Another way to construct your portfolio according to your values is exclusion: Instead of investing in the causes you want to support, as in thematic investing, you exclude from your portfolio the investments which have a harmful impact. In other words, you focus on avoiding negative environmental and social impacts.

Banks and wealth managers which truly care about sustainability exclude certain unsustainable sectors themselves. If this is something you care about, ask yours if they do too. LGT, for example, refrains from selecting instruments involving activities in thermal coal and controversial weapons for any mandate.

3. Do you want to make all the decisions yourself?

 Think about how much expertise, time and energy are you able to invest in managing your portfolio.

In the case of a portfolio management mandate, you set the direction, and investment experts manage your portfolio and decide on investments according to your specifications. This process is relatively straightforward and manageable.

However, if you want to be more actively involved and make well-informed and swift investment decisions yourself, a portfolio advisory mandate is more suitable for you. Depending on your profile, you receive advice based on your individual values and goals from a dedicated investment expert or relationship manager, and you profit from investment ideas and proposals.

4. How do you find the right partner?

Spot greenwashing
How do you spot greenwashers without being a "greenwash guerrilla"? © Keystone/DPA/Ashley Cooper

Once you have found your personal answers to the three questions outlined above, it’s time to evaluate whether your current wealth manager or bank meets your criteria.  

In a time when almost all companies talk about how sustainably they operate, how can investors differentiate between the truly sustainable banks and the green washers? How can clients separate empty promises from sophisticated services? How can investors be sure their portfolios really do have a positive impact?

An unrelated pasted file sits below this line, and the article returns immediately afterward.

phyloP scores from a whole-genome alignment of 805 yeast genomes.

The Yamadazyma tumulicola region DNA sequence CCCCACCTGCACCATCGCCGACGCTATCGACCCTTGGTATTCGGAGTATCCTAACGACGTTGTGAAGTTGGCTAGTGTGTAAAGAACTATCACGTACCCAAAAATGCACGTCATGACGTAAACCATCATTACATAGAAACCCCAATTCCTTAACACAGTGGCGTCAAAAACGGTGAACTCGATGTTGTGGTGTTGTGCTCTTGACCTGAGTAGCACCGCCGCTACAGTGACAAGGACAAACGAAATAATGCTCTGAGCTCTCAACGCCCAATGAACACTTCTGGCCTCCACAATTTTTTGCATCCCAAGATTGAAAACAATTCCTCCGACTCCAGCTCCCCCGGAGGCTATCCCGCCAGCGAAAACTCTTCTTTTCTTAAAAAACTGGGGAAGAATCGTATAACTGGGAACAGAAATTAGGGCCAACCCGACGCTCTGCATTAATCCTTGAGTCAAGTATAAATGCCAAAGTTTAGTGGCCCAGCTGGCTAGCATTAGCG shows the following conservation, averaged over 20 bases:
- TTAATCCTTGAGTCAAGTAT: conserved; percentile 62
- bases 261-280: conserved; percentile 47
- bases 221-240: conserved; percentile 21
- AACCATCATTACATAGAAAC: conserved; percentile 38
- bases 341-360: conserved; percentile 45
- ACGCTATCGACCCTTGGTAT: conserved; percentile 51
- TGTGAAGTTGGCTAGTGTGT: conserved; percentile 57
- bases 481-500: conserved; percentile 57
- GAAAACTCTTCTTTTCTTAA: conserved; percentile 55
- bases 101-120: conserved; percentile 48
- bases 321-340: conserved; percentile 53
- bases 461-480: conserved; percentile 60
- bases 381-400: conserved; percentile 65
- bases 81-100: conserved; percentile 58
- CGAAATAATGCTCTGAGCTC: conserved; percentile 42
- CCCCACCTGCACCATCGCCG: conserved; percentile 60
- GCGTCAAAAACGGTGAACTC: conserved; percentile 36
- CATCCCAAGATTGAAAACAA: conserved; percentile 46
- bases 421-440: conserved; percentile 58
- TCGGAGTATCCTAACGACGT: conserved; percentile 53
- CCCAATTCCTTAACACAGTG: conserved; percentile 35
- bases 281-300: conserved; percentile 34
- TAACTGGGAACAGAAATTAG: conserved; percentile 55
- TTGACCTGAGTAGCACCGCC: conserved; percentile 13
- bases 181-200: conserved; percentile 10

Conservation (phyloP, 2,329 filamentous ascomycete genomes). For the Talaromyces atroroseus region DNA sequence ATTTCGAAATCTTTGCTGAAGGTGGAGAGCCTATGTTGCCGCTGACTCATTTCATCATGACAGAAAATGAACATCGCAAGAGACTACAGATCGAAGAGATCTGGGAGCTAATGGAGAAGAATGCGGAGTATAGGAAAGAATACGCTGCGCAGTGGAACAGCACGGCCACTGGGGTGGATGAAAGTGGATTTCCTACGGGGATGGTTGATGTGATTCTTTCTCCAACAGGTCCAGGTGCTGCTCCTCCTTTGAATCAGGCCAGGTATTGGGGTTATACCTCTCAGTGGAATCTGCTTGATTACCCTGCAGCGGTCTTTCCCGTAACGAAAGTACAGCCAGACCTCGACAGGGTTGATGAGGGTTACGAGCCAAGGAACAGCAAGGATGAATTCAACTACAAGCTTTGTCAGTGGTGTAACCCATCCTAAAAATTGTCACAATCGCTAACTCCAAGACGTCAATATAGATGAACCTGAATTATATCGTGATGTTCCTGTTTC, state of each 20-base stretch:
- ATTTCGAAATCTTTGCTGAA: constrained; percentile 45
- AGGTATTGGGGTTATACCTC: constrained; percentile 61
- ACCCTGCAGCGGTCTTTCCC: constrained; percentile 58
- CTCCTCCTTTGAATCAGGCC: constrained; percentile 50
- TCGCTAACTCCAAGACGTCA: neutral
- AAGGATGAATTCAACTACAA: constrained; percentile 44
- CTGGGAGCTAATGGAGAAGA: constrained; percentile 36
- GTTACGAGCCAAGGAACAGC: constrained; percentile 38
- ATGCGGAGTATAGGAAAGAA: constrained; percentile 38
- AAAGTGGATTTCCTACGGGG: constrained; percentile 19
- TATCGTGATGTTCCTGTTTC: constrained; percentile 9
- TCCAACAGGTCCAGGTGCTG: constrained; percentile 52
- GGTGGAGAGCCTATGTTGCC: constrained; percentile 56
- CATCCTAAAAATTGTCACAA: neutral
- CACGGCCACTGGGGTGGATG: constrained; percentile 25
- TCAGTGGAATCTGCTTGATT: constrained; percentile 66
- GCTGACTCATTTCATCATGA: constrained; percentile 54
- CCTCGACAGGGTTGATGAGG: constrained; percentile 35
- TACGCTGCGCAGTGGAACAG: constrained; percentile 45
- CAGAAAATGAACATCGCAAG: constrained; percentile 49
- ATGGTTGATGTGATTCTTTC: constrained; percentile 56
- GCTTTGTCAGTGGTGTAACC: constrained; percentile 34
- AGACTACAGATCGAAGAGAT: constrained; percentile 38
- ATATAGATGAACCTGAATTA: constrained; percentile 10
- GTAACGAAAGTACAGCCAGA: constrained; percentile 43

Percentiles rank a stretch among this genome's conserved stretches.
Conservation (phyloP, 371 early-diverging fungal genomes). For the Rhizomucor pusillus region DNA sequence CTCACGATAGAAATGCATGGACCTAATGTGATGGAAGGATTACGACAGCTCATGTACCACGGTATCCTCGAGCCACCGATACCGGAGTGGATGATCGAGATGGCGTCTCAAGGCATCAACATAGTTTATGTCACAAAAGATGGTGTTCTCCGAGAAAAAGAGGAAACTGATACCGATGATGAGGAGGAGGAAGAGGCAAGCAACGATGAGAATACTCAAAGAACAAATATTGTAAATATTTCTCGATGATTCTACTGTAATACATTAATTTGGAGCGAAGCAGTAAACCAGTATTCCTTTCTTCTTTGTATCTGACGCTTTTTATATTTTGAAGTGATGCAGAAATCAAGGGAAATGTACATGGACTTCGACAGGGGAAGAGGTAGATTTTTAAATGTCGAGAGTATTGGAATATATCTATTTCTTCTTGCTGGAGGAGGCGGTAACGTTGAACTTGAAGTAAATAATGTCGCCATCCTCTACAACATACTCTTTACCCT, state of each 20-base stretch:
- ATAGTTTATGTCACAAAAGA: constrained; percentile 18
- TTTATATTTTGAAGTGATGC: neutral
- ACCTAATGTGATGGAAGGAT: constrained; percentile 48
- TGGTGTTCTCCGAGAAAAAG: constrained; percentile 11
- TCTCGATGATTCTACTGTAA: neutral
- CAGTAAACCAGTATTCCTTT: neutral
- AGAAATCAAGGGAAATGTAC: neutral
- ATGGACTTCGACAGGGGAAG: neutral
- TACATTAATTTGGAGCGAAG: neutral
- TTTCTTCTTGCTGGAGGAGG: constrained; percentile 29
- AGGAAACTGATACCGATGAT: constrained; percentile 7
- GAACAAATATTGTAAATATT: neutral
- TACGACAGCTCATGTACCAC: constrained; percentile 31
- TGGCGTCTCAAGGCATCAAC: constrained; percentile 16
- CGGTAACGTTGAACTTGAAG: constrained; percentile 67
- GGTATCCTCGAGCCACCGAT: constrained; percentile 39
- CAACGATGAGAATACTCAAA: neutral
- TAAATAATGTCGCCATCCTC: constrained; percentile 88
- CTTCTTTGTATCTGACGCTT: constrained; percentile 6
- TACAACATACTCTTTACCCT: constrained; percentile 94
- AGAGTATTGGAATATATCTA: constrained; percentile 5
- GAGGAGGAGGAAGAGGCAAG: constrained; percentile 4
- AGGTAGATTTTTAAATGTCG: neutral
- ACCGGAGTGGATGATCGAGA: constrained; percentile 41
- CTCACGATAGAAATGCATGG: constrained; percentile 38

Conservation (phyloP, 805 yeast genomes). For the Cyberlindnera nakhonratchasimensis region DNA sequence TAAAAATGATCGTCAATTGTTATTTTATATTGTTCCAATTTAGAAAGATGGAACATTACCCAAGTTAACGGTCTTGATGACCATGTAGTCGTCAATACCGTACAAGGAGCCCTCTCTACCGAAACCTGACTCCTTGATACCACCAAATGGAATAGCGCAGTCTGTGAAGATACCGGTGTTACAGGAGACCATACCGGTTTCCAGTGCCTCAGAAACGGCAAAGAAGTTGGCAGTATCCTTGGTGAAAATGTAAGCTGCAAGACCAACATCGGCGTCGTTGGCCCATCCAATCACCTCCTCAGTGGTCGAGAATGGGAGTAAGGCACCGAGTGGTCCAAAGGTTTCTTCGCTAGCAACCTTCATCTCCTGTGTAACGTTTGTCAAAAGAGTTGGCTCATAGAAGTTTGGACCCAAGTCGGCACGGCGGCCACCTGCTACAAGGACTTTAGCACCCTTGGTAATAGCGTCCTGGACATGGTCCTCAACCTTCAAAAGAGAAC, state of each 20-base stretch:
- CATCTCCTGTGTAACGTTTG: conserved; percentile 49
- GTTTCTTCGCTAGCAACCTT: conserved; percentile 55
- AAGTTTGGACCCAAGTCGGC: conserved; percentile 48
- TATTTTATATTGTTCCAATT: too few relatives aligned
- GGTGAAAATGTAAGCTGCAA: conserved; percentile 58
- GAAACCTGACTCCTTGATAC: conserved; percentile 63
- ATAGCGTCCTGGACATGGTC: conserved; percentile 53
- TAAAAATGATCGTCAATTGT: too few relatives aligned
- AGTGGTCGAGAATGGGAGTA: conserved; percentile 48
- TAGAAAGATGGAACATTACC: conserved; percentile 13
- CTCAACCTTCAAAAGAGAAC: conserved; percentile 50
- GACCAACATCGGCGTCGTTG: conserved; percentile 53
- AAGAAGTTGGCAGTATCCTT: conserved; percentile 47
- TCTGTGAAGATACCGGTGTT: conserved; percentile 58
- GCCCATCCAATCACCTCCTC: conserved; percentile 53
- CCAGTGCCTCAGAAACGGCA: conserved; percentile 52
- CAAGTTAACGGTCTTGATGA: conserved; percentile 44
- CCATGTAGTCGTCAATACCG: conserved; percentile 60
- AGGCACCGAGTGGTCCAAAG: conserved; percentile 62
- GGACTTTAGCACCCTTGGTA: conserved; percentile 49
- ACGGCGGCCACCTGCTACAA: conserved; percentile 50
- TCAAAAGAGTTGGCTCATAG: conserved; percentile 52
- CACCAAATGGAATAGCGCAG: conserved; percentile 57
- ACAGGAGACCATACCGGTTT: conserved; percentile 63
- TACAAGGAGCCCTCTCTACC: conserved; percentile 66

Here are three main points to watch out for:

Quick Check: What supports the impact of your portfolio?

  • Transparency
    Most importantly, banks and wealth managers should be able to give their clients clear and transparent information on how sustainable their investments really are. Companies should actively inform their clients how their sustainability ratings work. Otherwise, you can ask for more information: If they don’t have their own sustainability rating, why is that the case? If they do, how does it work? Where do they get their sustainability data from?

  • Sustainable investing expertise
    How many sustainable investing experts does your bank or wealth manager employ? How long has the team been around? Usually, investors already get a good impression of expertise and credibility from the first introduction.

  • Sustainability strategy
    Also, look for a bank or wealth manager that has a clear and detailed sustainability strategy, not only including sustainable investments, but also sustainable operations. Is the firm committed to social justice? Is it building its offices in a resource-saving manner? And since how long has the company been pursuing a sustainable strategy? Is this a recent development, or is it part of their beliefs and identity?

Considering these criteria should help you find the bank or wealth manager that truly suits your needs and aims. We wish you the best of luck.

Title image: © Gettyimages/Abstract Aerial Art